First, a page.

DOS garage and salt shed plan opposed by community

Controversial proposal would consolidate three Community District sanitation garages and add salt shed tower. On August 27, 2008, the City Planning Commission heard testimony on the Department of Sanitation’s plan to build a 118-ft. tall service and maintenance garage and 30- 75-ft. tall salt shed in SoHo, Manhattan, just east of the Holland Tunnel. Sanitation’s proposal is a response to the Hudson River Park Act of 1998, which requires Sanitation to vacate Gansevoort peninsula, the current location of a salt pile and sanitation garage that serves Community Districts 2, 4, and 5. The proposed 190- 200 ft. wide, 413 ft. long garage would be located at 500 Washington Street, south of St. John’s Center. The garage would provide support services for Sanitation’s operations in Districts 1, 2, and 5, including a 34,000 gallon refueling station. The salt shed would replace Sanitation’s District 1 garage located at 553 Canal Street. The shed would cover the entire 14,575 sq.ft. lot area.

At the hearing, Sanitation representatives testified that consolidating the three District garages at Washington Street would provide efficient dispersal of sanitation vehicles and allow the City to convert the Gansevoort peninsula garage site into green space.

Many local residents testified in opposition, focusing their criticisms on the environmental impact of both the garage and salt shed, as well as Community District 5’s use of the facility. Katharine Wolpe, president of the Village Independent Democrats, stated that an increase in daily truck trips would lead to more traffic congestion and air pollution for an area already suffering from the poorest air quality in Manhattan. Divali Ramkalawan, a resident of the nearby Philip Johnson designed Urban Glass House, also expressed concerns regarding the potential health and safety risks associated with the refueling station’s underground fuel tanks.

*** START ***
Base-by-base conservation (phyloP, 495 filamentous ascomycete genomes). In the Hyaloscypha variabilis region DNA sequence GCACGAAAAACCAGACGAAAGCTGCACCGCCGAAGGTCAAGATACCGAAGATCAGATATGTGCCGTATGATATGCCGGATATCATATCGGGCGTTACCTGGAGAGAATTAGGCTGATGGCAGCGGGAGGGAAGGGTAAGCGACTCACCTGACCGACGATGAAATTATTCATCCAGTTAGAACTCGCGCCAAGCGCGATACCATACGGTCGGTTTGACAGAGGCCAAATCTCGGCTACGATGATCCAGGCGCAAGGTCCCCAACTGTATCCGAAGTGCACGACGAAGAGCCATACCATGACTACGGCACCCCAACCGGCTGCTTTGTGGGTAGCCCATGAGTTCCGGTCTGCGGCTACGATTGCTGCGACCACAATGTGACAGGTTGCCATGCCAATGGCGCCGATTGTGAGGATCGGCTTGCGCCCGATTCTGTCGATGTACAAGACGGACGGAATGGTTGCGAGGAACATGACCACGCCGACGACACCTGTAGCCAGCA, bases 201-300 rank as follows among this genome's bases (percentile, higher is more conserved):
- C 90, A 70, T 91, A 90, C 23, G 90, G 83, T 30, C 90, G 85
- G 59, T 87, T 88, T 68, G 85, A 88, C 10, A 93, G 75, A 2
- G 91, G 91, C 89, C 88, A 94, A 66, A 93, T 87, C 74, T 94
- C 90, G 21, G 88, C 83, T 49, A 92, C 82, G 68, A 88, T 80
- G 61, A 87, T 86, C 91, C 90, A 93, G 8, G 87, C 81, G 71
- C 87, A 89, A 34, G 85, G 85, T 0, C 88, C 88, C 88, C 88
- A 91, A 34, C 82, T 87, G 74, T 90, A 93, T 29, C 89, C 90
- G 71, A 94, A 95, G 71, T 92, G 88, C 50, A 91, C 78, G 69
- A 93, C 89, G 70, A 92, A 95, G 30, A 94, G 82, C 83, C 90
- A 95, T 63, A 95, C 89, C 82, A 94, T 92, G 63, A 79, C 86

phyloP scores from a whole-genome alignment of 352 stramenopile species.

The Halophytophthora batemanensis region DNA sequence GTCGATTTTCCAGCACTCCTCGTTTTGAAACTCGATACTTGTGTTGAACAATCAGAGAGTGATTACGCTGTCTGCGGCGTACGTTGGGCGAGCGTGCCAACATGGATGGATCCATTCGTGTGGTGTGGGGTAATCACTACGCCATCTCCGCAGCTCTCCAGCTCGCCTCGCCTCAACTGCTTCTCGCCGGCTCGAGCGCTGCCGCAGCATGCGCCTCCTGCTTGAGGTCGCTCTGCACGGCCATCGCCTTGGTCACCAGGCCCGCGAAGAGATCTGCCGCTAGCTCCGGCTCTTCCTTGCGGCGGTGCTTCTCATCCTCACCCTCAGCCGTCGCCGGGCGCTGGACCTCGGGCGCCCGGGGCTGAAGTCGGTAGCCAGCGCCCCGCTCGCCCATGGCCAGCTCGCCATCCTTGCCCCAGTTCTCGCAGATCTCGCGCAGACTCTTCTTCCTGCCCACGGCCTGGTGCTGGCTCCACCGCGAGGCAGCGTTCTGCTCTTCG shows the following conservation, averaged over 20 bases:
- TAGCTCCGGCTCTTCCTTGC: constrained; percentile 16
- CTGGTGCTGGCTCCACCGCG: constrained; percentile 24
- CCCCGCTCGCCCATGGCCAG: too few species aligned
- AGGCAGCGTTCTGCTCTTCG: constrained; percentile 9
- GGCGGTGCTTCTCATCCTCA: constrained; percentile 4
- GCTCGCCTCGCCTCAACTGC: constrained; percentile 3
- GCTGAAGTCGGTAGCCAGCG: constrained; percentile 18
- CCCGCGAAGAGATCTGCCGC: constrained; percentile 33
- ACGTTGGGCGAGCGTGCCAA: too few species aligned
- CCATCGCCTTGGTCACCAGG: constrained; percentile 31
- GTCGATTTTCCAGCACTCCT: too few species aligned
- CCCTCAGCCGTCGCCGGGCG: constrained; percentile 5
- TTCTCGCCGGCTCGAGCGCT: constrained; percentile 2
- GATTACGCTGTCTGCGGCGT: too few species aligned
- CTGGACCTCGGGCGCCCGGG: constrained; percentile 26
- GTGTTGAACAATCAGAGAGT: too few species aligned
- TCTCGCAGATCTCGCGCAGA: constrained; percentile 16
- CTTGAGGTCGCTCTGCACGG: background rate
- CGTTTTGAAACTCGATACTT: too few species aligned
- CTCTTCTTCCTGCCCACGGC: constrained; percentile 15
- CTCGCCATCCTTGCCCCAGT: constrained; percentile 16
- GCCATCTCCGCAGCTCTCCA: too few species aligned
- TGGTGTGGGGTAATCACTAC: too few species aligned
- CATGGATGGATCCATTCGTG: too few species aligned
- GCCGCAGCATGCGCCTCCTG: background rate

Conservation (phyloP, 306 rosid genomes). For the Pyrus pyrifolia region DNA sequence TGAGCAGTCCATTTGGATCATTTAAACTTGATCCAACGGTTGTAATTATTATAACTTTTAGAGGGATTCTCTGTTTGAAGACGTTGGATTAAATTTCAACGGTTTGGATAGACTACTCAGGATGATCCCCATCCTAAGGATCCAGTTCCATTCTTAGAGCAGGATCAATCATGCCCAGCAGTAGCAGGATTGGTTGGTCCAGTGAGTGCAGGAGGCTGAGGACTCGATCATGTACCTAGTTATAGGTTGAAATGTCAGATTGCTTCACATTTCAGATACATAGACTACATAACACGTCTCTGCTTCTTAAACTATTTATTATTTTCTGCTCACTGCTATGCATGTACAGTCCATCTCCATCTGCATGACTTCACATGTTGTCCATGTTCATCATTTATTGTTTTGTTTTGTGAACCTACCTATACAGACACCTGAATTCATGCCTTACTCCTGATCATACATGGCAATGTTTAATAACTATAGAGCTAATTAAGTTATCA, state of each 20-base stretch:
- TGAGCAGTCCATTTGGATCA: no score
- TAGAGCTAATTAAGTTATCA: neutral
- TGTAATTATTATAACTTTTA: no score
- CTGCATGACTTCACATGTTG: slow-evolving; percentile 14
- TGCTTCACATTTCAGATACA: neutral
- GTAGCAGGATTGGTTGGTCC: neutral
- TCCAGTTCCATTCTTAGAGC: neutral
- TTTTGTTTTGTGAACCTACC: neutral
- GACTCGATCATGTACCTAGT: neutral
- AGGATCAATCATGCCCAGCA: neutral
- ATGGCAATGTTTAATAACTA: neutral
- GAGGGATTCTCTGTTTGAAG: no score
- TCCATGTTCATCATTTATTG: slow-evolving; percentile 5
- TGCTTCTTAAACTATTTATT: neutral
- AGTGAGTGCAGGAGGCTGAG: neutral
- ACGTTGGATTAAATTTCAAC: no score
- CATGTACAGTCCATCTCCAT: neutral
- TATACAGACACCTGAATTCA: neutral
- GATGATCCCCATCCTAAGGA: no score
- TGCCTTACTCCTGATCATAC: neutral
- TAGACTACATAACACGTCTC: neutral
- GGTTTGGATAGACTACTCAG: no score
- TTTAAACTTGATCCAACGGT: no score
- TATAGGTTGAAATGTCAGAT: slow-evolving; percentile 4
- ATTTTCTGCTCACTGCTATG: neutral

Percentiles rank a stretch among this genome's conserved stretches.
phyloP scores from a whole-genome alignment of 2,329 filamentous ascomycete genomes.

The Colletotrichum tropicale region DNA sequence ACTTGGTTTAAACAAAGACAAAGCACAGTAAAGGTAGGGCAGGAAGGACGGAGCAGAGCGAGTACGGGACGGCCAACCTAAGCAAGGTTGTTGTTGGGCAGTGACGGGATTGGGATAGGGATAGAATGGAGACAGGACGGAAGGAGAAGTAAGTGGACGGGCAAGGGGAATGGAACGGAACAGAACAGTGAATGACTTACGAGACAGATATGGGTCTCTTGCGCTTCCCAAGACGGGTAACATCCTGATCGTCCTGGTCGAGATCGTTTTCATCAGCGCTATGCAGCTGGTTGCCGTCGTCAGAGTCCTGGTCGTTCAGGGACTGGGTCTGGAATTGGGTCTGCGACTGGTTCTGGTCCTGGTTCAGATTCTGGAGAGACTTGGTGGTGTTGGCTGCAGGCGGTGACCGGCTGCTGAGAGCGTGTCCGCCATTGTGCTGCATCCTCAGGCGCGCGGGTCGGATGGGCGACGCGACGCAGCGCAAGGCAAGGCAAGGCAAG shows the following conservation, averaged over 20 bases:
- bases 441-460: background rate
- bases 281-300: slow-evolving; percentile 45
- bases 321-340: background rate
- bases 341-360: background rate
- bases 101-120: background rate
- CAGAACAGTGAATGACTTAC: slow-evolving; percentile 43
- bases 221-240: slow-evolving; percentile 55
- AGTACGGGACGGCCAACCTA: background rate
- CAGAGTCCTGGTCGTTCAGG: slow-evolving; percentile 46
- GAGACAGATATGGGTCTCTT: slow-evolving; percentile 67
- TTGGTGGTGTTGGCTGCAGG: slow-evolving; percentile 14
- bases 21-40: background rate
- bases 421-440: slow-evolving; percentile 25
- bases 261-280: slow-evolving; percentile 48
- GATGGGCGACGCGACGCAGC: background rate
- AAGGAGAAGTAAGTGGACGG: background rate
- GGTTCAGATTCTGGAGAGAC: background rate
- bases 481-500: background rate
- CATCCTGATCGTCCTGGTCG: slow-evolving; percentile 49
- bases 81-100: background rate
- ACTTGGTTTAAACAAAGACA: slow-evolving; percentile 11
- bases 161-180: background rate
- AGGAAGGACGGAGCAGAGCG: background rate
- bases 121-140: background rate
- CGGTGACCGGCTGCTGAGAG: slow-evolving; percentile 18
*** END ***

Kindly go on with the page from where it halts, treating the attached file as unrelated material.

Anthony Borelli, Land Use Director for Manhattan Borough President Scott Stringer, stated that while Stringer believes the location for the facility is appropriate, the consolidation of three District garages to the same location is not, as it would create a substantial increase in traffic and would “overwhelm the area.” Stringer recommended relocating District 5’s garage to a site closer to its Midtown service area, and advocated moving the salt shed away from Canal Street in order to create publicly accessible open space.

The Commission has until October 10, 2008 to vote on the proposal.

CPC: Hearing on Department of Sanitation Garage (C 080281 ZSM – height and bulk); (C 080279 PSM – site selection); (C 080280 PCM – acquisition) (August 27, 2008).

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